Run, debug, and test a packaged desktop application
Run your packaged application and see how it looks without having to sign it. Then, set breakpoints and step through code. When you're ready to test your application in a production environment, sign your application and then install it. This topic shows you how to do each of these things.
Run your application
You can run your application to test it out locally without having to obtain a certificate and sign it. How you run the application depends on what tool you used to create the package.
You created the package by using Visual Studio
Set the packaging project as the startup project, and then press CTRL+F5 to start your app.
You created the package manually or by using the Desktop App Converter
Open a Windows PowerShell command prompt, and from the PackageFiles subfolder of your output folder, run this cmdlet:
Add-AppxPackage –Register AppxManifest.xml
To start your app, find it in the Windows Start menu.
A packaged application always runs as an interactive user, and any drive that you install your packaged application on to must be formatted to NTFS format.
Debug your app
How you debug the application depends on what tool you used to create the package.
If you created your package by using the new packaging project available in the 15.4 release of Visual Studio 2017, Just set the packaging project as the startup project, and then press F5 to debug your app.
If you created your package by using any other tool, follow these steps.
Make sure that you start your packaged application at least one time so that it's installed on your local machine.
See the Run your app section above.
Start Visual Studio.
If you want to debug your application with elevated permissions, start Visual Studio by using the Run as Administrator option.
In Visual Studio, choose Debug->Other Debug Targets->Debug Installed App Package.
In the Installed App Packages list, select your app package, and then choose the Attach button.
Modify your application in between debug sessions
If you make your changes to your application to fix bugs, repackage it by using the MakeAppx tool. See Run the MakeAppx tool.
Debug the entire application lifecycle
In some cases, you might want finer-grained control over the debugging process, including the ability to debug your application before it starts.
You can use PLMDebug to get full control over application lifecycle including suspending, resuming, and termination.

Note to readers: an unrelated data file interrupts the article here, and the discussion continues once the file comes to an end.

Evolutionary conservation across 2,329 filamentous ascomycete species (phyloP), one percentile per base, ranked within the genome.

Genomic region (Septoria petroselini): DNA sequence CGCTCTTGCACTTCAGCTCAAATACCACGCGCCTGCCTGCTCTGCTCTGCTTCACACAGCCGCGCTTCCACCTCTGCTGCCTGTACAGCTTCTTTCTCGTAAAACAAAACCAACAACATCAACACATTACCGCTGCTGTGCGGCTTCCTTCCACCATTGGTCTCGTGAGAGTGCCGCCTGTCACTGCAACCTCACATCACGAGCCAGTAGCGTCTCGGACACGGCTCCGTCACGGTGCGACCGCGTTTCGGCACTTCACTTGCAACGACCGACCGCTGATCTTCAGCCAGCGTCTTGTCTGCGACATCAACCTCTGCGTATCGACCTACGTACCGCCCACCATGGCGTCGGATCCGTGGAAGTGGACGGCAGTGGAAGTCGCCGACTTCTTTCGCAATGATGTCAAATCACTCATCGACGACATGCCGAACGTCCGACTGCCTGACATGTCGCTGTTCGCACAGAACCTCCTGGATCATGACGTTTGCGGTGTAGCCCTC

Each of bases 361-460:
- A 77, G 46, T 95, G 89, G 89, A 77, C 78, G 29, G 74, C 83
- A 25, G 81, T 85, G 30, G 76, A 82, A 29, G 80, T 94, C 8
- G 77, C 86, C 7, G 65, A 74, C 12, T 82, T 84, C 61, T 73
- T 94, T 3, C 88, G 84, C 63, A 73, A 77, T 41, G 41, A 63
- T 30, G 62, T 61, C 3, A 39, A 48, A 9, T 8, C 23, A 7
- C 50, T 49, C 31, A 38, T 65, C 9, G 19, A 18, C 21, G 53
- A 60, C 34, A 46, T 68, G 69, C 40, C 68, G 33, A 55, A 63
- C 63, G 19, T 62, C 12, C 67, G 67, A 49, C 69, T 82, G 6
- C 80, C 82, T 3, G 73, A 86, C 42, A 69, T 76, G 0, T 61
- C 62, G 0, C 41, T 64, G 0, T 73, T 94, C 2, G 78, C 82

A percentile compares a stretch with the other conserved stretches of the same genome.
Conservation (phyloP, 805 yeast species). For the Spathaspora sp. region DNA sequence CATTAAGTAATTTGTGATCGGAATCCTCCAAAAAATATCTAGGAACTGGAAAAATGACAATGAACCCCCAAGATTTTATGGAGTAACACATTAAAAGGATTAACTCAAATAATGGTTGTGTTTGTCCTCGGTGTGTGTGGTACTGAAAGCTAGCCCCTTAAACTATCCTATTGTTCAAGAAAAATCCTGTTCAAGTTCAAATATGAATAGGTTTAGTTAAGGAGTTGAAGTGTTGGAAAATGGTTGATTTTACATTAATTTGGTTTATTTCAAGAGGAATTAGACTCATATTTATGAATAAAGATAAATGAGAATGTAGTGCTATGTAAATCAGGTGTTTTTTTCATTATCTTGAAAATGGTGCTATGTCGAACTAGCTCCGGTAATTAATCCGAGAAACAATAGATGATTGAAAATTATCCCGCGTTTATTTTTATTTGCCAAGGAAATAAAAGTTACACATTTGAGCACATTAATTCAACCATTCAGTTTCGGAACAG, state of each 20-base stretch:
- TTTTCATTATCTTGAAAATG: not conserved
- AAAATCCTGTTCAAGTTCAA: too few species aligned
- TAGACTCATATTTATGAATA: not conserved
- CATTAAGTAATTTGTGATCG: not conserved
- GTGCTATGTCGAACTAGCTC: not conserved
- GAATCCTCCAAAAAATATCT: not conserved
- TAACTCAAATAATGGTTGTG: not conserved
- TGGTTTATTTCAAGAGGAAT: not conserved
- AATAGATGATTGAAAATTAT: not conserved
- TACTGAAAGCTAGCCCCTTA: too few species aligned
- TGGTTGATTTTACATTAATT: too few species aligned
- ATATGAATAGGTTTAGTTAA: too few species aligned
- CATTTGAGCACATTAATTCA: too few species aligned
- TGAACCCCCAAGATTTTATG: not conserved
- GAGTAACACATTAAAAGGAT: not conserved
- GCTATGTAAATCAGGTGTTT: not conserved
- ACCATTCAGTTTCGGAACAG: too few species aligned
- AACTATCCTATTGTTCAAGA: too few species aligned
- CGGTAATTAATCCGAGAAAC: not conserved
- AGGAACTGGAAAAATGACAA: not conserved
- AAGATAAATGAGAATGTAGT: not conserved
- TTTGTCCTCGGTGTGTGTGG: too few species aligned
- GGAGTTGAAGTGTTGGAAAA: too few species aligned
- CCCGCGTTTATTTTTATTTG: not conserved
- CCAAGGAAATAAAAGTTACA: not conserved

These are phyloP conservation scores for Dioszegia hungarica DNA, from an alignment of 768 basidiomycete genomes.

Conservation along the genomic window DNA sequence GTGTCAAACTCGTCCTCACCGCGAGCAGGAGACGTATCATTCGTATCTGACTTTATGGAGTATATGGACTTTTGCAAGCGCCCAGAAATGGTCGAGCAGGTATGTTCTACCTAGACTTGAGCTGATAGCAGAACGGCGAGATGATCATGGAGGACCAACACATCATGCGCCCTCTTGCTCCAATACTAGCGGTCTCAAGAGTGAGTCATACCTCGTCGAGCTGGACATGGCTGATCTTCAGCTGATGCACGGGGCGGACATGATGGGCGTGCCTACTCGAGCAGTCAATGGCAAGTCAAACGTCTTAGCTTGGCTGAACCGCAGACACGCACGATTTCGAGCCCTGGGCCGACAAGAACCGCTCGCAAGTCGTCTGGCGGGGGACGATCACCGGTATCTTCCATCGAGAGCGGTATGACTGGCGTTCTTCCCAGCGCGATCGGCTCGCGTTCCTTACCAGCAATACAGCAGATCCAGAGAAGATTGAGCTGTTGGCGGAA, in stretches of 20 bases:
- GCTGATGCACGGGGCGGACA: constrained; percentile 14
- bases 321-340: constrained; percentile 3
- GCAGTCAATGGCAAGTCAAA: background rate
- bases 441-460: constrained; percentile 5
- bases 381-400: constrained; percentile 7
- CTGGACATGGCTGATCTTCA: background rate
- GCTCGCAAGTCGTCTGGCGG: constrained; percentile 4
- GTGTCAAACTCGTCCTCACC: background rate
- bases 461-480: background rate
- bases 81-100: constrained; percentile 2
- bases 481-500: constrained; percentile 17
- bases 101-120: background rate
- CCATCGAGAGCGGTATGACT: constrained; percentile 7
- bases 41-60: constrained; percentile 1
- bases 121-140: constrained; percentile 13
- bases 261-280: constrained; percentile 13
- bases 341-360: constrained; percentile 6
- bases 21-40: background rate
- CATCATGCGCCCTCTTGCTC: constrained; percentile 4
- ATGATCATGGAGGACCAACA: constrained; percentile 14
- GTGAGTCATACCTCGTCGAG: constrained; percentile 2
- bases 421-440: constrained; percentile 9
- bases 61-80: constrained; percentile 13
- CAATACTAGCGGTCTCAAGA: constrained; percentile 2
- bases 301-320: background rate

PLMDebug is included with the Windows SDK.
Test your app
To test your application in a realistic setting as you prepare for distribution, it's best to sign your application and then install it.
Test an application that you packaged by using Visual Studio
Visual Studio signs your application by using a test certificate. You'll find that certificate in the output folder that the Create App Packages wizard generates. The certificate file has the .cer extension and you'll have to install that certificate into the Trusted Root Certification Authorities store on the PC that you want to test your application on. See Sideload your package.
Test an application that you packaged by using the Desktop App Converter (DAC)
If you package your application by using the Desktop App Converter, you can use the
sign parameter to automatically sign your application by using a generated certificate. You'll have to install that certificate, and then install the app. See Run the packaged app.
Manually sign apps (Optional)
You can also sign your application manually. Here's how
Create a certificate. See Create a certificate.
Install that certificate into the Trusted Root or Trusted People certificate store on your system.
Sign your application by using that certificate, see Sign an app package using SignTool.
Make sure that the publisher name on your certificate matches the publisher name of your app.
Test your application for Windows 10 S
Before you publish your app, make sure that it will operate correctly on devices that run Windows 10 S. In fact, if you plan to publish your application to the Microsoft Store, you must do this because it is a store requirement. Apps that don't operate correctly on devices that run Windows 10 S won't be certified.
Run another process inside the full trust container
You can invoke custom processes inside the container of a specified app package. This can be useful for testing scenarios (for example, if you have a custom test harness and want to test output of the app). To do so, use the
Invoke-CommandInDesktopPackage PowerShell cmdlet:
Invoke-CommandInDesktopPackage [-PackageFamilyName] <string> [-AppId] <string> [-Command] <string> [[-Args] <string>] [<CommonParameters>]
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